North Texas

McKinney Chief: Fire Stations Aren't Public Shelters

Many people head to storm shelters for safety during severe weather.

But lately, McKinney's Fire Station 6 has become the go-to spot for some, and it could be putting lives in danger.

Tuesday night, firefighters say as many as 10 people showed up at the station to wait out the storm.

"That kind of throws us a curveball because we're probably on our way out the door," McKinney Fire Training Chief Don McKinney said.

Instead of responding to what could be a life-threatening call, a firefighter is forced to stay behind.

"We cannot leave a civilian in our fire station without a firefighter being there," McKinney said.

The fire training chief isn't sure why people are seeking shelter at the fire station.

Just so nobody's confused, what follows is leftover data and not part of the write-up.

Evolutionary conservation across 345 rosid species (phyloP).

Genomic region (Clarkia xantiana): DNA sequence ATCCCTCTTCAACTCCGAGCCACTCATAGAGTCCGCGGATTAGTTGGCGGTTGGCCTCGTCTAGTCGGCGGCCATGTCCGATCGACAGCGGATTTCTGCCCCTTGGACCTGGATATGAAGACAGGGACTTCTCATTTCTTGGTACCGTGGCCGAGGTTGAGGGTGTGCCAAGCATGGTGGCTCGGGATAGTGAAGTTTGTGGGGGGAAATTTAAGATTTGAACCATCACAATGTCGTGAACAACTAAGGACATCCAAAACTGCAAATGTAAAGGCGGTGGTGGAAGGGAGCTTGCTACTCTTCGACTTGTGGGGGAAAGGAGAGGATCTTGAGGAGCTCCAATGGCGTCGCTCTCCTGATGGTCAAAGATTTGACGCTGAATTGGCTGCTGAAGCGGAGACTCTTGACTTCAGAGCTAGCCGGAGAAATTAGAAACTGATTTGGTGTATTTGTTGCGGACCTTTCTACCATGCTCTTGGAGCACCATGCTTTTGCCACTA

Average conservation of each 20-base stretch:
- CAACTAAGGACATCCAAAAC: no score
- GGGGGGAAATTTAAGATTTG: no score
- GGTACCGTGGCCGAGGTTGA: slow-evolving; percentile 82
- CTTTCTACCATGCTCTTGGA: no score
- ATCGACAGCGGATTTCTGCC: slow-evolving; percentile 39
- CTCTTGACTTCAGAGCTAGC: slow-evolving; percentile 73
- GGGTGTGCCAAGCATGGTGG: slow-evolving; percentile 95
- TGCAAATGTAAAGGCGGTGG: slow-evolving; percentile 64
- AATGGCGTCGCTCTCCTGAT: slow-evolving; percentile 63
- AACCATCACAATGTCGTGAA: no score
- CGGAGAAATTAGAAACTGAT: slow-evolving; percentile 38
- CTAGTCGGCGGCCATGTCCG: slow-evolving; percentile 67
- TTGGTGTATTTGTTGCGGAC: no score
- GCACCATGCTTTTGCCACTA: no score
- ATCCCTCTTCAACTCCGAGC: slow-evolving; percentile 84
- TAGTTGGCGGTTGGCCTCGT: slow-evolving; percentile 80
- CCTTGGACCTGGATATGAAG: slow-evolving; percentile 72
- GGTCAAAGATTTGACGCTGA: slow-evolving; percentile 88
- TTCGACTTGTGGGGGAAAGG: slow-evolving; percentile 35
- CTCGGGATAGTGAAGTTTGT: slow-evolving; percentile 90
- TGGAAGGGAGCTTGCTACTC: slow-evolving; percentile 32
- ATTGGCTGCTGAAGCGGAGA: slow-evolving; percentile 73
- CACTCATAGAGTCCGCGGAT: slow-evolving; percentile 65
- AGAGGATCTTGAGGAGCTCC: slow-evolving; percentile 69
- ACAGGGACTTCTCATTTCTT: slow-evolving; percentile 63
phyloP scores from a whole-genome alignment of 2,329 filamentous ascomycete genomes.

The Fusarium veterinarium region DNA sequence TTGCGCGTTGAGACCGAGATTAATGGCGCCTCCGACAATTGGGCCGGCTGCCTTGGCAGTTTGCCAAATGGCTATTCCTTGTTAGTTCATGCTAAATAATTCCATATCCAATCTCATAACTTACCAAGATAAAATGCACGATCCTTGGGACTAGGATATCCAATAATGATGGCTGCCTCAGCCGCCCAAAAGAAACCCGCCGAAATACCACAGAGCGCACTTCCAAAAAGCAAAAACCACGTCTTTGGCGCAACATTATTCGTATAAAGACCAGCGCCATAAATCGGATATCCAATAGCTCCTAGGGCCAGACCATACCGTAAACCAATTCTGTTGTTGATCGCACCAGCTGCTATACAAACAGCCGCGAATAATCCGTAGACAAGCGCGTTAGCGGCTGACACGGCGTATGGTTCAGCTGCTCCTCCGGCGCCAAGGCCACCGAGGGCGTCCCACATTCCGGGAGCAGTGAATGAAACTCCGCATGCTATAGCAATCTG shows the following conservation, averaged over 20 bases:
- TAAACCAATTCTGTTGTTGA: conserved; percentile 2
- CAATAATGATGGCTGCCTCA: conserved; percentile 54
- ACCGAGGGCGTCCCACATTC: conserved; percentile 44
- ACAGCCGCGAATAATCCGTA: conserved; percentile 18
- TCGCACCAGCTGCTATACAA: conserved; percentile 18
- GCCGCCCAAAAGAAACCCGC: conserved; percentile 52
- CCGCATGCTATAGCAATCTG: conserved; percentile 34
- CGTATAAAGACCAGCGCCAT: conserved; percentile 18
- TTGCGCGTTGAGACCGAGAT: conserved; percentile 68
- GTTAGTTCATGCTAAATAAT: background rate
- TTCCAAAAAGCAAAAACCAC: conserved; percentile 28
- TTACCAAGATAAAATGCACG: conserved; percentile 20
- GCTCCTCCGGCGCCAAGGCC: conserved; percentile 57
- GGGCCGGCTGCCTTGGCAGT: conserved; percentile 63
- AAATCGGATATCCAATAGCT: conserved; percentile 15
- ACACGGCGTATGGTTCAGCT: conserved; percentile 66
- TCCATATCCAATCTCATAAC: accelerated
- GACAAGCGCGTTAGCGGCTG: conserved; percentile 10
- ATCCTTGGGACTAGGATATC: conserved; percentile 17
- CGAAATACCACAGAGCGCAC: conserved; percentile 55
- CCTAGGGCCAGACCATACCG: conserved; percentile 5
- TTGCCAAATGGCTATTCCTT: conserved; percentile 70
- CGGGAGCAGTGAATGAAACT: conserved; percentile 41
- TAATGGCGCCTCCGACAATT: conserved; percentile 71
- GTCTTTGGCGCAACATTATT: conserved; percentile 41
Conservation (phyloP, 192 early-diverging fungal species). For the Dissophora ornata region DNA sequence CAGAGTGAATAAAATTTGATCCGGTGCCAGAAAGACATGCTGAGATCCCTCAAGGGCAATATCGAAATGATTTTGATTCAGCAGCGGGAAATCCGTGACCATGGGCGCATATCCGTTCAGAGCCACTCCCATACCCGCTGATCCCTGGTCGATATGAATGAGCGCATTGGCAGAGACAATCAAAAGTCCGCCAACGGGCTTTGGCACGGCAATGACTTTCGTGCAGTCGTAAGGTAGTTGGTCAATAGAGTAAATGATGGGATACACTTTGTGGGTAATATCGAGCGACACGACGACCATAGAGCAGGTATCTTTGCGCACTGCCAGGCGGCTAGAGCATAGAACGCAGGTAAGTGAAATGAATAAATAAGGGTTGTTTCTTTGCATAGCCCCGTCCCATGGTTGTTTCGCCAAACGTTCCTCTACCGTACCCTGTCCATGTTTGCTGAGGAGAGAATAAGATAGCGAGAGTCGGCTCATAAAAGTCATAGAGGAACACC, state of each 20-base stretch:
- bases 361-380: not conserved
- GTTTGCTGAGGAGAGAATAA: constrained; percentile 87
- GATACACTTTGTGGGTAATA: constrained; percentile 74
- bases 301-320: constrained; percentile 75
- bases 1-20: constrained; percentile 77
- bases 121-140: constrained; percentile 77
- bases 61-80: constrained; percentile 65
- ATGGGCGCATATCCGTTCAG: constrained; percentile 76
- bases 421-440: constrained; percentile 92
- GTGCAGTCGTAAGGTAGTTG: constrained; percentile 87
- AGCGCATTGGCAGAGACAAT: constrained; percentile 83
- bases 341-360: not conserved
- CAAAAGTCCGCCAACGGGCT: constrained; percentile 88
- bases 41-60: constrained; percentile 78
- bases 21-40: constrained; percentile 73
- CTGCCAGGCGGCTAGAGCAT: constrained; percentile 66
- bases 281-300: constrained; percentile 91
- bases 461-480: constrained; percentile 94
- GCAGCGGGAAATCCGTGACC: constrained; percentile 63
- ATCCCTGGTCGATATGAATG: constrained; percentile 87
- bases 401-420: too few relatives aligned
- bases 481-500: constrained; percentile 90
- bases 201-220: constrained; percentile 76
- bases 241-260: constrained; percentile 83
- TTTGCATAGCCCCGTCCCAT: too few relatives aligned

But it could have something to do with the "Safe Baby Site" posted by the front door.

"I believe people are confused when they see the yellow and the 'safe,' but this is actually due to the Baby Moses Law," McKinney said.

Besides, he said, a fire station isn't a safe place to be during a storm.

"The construction methods for a fire station are basically the same as a house," he said.

If you made it to the fire station, the foyer – dangerously surrounded by glass – is likely where you be forced to ride out the storm.

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